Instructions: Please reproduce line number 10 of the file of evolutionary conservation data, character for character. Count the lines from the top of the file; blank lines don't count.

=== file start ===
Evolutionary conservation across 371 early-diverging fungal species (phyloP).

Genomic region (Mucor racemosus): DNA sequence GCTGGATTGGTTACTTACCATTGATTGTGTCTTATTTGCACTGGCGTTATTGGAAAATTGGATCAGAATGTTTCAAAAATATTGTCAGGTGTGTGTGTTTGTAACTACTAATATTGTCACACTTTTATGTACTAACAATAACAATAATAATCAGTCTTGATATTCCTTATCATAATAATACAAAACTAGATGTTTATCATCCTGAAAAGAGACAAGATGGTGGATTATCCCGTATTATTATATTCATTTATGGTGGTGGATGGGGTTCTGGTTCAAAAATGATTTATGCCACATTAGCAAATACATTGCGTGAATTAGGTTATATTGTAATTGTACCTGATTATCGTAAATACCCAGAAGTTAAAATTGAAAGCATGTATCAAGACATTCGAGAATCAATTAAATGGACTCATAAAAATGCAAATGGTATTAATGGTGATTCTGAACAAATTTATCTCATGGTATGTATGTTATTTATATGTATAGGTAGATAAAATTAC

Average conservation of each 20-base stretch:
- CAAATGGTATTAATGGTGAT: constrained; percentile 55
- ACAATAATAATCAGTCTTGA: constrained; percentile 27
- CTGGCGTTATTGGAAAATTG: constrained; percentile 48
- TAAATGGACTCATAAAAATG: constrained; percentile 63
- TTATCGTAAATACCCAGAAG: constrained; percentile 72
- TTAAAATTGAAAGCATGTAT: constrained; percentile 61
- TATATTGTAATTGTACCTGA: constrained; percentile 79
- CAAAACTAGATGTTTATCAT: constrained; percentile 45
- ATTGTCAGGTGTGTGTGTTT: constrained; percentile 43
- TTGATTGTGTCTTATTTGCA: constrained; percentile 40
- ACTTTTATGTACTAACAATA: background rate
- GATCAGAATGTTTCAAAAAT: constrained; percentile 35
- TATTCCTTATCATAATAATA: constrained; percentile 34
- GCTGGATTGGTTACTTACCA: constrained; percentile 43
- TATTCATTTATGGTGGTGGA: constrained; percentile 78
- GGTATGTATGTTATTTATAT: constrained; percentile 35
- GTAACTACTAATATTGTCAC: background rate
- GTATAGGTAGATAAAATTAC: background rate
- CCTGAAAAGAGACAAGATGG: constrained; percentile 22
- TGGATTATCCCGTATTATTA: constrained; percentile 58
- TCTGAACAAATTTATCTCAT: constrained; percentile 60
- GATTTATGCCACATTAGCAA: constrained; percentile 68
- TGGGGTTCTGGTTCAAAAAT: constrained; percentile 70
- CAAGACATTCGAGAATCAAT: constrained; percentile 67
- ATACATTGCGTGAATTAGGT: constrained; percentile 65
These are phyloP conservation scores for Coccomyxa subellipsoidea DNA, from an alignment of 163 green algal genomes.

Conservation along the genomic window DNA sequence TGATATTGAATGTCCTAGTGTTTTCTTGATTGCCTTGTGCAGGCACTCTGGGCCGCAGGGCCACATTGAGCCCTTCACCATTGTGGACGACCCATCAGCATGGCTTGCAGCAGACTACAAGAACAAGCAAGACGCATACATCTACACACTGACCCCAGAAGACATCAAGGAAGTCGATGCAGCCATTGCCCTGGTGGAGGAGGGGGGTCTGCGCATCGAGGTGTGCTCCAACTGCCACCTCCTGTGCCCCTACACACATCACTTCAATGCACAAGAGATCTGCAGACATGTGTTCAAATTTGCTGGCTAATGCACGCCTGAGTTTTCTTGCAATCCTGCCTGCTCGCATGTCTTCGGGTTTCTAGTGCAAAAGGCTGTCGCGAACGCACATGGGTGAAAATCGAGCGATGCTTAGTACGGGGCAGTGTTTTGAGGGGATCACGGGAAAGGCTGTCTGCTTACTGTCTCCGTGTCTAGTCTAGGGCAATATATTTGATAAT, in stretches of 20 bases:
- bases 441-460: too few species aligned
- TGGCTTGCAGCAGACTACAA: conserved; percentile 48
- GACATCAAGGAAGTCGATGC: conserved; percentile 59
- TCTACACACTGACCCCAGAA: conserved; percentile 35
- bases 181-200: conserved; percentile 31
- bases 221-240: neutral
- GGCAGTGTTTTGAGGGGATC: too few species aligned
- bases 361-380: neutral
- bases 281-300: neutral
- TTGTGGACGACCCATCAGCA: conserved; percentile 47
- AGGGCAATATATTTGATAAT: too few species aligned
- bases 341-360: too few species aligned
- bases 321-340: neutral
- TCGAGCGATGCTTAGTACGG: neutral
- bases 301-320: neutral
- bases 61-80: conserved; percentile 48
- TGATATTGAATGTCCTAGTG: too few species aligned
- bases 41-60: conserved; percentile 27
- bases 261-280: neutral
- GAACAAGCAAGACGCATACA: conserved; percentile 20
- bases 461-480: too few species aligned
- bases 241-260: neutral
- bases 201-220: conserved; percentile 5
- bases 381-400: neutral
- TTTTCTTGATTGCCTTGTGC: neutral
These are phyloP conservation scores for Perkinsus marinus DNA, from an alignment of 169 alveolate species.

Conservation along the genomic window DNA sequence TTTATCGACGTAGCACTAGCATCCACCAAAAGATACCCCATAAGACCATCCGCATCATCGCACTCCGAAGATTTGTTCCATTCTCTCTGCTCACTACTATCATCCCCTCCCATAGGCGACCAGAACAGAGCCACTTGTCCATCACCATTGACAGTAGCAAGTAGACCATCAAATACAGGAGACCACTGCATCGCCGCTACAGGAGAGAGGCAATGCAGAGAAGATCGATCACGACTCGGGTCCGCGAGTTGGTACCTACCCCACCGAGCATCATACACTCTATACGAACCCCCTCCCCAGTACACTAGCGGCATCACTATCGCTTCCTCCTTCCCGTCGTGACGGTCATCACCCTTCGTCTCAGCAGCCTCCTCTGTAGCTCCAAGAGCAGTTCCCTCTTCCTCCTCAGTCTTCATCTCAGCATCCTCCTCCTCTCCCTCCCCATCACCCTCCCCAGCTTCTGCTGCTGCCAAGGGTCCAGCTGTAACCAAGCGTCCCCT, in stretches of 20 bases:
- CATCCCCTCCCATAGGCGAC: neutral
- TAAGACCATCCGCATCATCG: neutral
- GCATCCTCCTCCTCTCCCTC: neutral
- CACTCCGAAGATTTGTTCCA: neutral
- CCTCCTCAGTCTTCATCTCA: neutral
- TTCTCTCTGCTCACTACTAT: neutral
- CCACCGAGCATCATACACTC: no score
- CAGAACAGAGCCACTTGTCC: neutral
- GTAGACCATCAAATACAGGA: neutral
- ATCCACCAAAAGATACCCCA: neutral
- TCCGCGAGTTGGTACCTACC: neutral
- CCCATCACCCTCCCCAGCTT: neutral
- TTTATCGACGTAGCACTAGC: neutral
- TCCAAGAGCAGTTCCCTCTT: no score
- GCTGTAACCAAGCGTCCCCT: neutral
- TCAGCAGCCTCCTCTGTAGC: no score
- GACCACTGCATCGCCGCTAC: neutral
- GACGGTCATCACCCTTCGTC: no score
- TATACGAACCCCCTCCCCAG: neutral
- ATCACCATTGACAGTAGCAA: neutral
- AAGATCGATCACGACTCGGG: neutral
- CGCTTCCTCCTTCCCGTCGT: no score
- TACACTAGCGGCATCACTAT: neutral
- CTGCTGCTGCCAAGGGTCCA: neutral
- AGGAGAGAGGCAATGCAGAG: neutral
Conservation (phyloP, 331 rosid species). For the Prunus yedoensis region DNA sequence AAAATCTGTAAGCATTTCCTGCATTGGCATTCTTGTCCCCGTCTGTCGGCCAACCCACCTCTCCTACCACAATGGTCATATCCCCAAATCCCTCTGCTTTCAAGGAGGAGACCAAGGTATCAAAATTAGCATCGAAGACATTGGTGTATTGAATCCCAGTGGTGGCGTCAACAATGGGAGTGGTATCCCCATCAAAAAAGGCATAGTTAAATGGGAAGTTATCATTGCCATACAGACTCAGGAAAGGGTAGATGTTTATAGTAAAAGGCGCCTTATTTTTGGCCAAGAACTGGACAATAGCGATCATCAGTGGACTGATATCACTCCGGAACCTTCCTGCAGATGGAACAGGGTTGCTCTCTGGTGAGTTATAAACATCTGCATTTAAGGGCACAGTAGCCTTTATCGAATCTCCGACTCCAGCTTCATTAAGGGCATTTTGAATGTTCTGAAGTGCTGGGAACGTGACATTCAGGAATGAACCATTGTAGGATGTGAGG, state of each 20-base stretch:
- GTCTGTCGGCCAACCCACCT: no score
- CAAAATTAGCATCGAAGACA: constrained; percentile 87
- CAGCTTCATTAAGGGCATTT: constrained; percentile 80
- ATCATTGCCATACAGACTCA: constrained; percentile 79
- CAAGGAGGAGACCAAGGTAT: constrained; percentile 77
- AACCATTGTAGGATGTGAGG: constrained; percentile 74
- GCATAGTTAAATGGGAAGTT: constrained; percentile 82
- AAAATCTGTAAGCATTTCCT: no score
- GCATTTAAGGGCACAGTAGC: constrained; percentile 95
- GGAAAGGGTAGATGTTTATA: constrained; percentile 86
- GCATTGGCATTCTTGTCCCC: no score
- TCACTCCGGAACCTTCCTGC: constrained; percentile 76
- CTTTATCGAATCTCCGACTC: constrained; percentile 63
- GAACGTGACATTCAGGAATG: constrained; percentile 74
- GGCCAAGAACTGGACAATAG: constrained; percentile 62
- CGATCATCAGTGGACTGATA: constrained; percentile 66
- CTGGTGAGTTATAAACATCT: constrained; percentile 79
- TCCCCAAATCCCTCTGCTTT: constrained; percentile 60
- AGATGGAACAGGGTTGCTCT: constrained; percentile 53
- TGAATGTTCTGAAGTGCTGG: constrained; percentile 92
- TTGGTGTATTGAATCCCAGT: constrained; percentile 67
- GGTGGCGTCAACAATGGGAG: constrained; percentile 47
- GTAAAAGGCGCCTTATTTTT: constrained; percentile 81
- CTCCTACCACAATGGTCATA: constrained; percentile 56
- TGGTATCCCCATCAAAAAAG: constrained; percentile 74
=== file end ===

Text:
- TATATTGTAATTGTACCTGA: constrained; percentile 79